Thursday, January 16, 2014

Diary of an Assassin - Twelfth Entry

Welcome to Abstergo Entertainment.

Every Assassin’s Creed game has some kind of modern-setting component to it. The first Assassin’s Creed had small intermission sequences with Dr. Vidic and Lucy resulting in a more-questions-than-answers ending with cryptologic glyphs. Assassin’s Creed 2 had Desmond training to become an assassin leading up to a confrontation with Dr. Vidic once again during the end credits. Assassin’s Creed: Brotherhood had you renovating the Villa Auditore and traveling under the Coliseum to Santa Maria in Aracoeli.

Assassin’s Creed: Revelations took place entirely within the animus with the exception of a cutscene at the very end. Assassin’s Creed 3 finally realized Desmond as an assassin in the modern day, jumping off skyscrapers in New York and a mission in Brazil before heading back to Abstergo to rescue Desmond’s father and take out Dr. Vidic.

The modern setting of Assassin’s Creed 4: Black Flag takes place at Abstergo Entertainment, the game studio branch of Abstergo that’s hinted in the multiplayer mode of Assassin’s Creed 3. You play as a nameless employee gathering memories from a ‘generous donor’ (Desmond) to create a new pirate game. Yes, this effectively means Black Flag is taking place within itself as Abstergo Entertainment is a weird pseudo-replacement for Ubisoft Montreal, even though it’s specifically noted that Abstergo Entertainment is working with publisher Ubisoft.

It sounds bizarre and silly, but it works meticulously. The studio is littered with copies of Assassin’s Creed 3 and Assassin’s Creed 3: Liberation, a few nerf guns, even an Assassin’s Creed 4: Black Flag art book. They even take it a step further; as you explore the studio, you’ll find market research and focus group testing on prospective protagonists for their next project, as you can see above. It’s probably the most fantastically simulated game studio I’ve ever seen.

What makes this all work as a premise is the perspective. Whereas in previous games you’ve always played from an assassin point of view, Black Flag is through the eyes of templars. They view themselves as the ones doing good, with the assassin order corrupting minds. Ultimately though, the modern day story is a stop-gap. By the time you finish scrubbing through Edward Kenway’s memories, and a trailer is produced for the project you’re working on, the only thing that’s happened between the templars and assasssins is you handing off some Abstergo data to Shaun and Rebecca.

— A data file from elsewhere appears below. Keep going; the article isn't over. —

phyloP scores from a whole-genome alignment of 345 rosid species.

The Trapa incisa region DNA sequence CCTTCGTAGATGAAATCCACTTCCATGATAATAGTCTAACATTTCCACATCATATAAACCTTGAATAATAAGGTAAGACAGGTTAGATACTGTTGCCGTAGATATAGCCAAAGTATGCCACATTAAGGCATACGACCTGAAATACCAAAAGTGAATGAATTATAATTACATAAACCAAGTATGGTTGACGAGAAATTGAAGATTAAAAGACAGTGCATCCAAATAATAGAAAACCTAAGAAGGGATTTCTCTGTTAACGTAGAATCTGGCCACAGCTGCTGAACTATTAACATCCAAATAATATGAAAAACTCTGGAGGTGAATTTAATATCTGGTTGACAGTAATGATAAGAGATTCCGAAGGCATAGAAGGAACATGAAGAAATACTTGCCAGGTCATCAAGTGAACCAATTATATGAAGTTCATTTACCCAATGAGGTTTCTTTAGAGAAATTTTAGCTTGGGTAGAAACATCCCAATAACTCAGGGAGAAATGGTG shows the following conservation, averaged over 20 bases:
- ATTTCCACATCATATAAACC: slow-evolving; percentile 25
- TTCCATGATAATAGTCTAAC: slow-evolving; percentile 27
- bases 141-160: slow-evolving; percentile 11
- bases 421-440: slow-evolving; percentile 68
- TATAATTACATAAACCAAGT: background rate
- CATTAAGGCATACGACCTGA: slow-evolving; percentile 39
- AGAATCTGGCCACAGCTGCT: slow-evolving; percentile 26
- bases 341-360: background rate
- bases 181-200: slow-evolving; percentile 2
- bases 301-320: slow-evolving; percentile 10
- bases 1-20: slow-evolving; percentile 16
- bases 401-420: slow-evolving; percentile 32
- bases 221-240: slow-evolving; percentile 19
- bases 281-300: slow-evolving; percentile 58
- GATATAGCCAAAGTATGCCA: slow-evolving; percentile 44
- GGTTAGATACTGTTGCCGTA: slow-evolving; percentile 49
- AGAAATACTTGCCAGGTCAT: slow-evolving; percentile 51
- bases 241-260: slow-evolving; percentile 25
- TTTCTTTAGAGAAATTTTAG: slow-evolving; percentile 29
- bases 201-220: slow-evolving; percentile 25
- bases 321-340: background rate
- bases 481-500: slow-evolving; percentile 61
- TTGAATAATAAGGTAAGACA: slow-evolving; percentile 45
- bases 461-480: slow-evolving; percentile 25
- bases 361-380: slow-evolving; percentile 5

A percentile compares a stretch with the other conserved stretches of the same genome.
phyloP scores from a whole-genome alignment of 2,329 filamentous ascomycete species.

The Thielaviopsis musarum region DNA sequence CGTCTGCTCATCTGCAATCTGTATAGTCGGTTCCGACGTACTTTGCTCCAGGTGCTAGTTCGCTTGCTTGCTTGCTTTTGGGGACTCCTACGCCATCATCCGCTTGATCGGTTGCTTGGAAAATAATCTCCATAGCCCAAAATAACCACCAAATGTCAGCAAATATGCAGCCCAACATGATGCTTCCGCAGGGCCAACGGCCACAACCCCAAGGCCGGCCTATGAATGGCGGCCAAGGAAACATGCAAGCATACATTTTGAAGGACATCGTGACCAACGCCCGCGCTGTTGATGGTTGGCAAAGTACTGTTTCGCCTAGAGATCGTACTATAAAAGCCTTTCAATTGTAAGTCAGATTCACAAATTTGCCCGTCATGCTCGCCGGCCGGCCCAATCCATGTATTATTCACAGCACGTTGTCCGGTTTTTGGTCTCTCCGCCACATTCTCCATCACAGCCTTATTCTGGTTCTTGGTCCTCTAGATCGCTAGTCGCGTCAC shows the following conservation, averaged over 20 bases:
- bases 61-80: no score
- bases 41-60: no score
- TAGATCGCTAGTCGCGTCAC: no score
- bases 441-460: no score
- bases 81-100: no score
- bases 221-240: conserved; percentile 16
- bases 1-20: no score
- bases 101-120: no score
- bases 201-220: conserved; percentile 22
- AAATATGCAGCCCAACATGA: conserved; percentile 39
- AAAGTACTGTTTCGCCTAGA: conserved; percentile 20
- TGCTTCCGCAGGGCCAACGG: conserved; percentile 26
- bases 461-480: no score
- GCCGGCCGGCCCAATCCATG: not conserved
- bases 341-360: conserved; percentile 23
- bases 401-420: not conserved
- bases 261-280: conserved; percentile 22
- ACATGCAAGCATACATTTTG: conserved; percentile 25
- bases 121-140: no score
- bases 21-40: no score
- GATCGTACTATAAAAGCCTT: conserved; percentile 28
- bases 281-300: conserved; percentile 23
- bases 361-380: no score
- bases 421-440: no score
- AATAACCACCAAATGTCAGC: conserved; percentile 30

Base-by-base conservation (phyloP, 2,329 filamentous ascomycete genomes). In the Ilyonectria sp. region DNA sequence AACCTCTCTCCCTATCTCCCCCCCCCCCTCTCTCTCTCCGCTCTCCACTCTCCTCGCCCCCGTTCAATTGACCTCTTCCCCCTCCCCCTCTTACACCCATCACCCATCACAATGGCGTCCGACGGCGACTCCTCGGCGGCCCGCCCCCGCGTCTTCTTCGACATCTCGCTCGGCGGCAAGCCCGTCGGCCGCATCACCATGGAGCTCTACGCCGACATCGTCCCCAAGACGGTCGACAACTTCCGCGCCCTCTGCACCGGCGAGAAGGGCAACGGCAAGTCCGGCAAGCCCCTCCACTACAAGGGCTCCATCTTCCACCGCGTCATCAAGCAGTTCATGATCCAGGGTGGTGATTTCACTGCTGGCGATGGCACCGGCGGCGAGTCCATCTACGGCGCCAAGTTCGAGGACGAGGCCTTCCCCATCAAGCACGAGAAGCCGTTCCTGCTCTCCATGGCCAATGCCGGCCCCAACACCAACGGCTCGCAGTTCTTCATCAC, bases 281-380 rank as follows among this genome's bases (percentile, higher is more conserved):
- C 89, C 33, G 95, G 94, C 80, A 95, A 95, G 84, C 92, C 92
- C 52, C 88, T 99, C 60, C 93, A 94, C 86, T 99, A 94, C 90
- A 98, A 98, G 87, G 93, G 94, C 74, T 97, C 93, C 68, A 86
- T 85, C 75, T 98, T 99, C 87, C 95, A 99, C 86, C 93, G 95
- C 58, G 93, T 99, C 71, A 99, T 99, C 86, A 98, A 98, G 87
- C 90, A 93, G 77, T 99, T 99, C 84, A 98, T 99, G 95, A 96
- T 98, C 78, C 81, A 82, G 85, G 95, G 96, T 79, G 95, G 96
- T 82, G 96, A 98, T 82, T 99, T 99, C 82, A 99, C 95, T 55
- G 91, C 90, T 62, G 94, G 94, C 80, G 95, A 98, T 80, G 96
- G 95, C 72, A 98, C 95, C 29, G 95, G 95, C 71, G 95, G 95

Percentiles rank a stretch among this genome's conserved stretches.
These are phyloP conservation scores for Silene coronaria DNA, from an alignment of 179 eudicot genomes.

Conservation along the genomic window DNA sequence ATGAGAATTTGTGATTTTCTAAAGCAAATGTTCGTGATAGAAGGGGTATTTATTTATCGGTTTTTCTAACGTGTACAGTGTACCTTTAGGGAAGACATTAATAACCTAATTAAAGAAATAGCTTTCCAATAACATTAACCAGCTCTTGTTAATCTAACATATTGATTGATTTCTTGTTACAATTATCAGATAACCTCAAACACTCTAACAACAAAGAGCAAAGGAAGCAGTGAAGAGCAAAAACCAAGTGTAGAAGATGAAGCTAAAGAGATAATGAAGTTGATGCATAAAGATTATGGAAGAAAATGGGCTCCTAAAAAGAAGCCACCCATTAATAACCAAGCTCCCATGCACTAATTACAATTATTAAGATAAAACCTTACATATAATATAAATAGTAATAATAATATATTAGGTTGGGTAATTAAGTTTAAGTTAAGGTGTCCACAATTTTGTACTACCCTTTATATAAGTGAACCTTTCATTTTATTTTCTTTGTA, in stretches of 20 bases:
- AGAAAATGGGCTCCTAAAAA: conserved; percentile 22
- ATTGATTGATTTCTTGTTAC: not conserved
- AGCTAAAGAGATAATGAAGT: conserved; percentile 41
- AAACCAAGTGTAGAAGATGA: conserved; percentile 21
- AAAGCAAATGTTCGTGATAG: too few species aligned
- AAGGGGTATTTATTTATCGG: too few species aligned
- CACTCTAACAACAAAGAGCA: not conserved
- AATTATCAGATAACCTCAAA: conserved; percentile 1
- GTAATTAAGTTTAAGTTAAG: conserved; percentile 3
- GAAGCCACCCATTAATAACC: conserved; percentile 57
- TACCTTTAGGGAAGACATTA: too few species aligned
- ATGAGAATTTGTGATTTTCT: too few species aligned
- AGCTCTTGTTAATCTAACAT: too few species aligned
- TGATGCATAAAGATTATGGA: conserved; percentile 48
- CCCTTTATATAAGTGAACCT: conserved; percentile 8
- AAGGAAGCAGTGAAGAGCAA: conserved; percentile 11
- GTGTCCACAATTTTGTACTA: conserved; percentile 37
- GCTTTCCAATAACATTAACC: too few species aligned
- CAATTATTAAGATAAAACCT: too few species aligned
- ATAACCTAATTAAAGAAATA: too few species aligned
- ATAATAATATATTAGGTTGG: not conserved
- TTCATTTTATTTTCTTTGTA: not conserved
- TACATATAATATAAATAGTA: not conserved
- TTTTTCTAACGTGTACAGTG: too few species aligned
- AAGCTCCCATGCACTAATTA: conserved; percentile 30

Monday, January 13, 2014

Metal Gear Rising: Revengeance review - slice and dice

I’ve never played a Metal Gear game before. The closest I’ve ever come is playing the beginning of the original Metal Gear on the NES, which held my attention for all of about five minutes before I took the cartridge out and replaced it with Super Mario Bros. 3. Metal Gear Rising: Revengeance, a spin-off of the Metal Gear Solid series, recently released for PC almost a year after its console release, and for someone like me it’s the perfect window into the Metal Gear series.

Thursday, January 9, 2014

Diary of an Assassin - Eleventh Entry

Assassin’s Creed 4: Black Flag doesn’t waste any time introducing you to Edward Kenway. With the sound a boom, you’re on the deck of a ship, cannons firing back and forth in the middle of a storm as Ubisoft puts its naval combat front and center. There’s no cutscene to show who his family is, where he came from, or what his motivations are. Kenway is a pirate, out for riches and himself and that’s all you really need to know about him.

There is an exception to this, of course. There are a few flashbacks to his earlier life with his love Caroline Scott, showing how her father didn’t approve of Kenway. It’s a stark contrast to compare Kenway to the other assassins of Desmond’s lineage. I spent a good chunk of time getting to know Ezio’s family, and in turn, their deaths being his motivations for becoming an assassin. I spent even more time with Conner and his family. I spent time as his father, Haythem Kenway, Edward’s son, as Conner when he was a child and Templars killed his mother, as a teenager, and as an adult.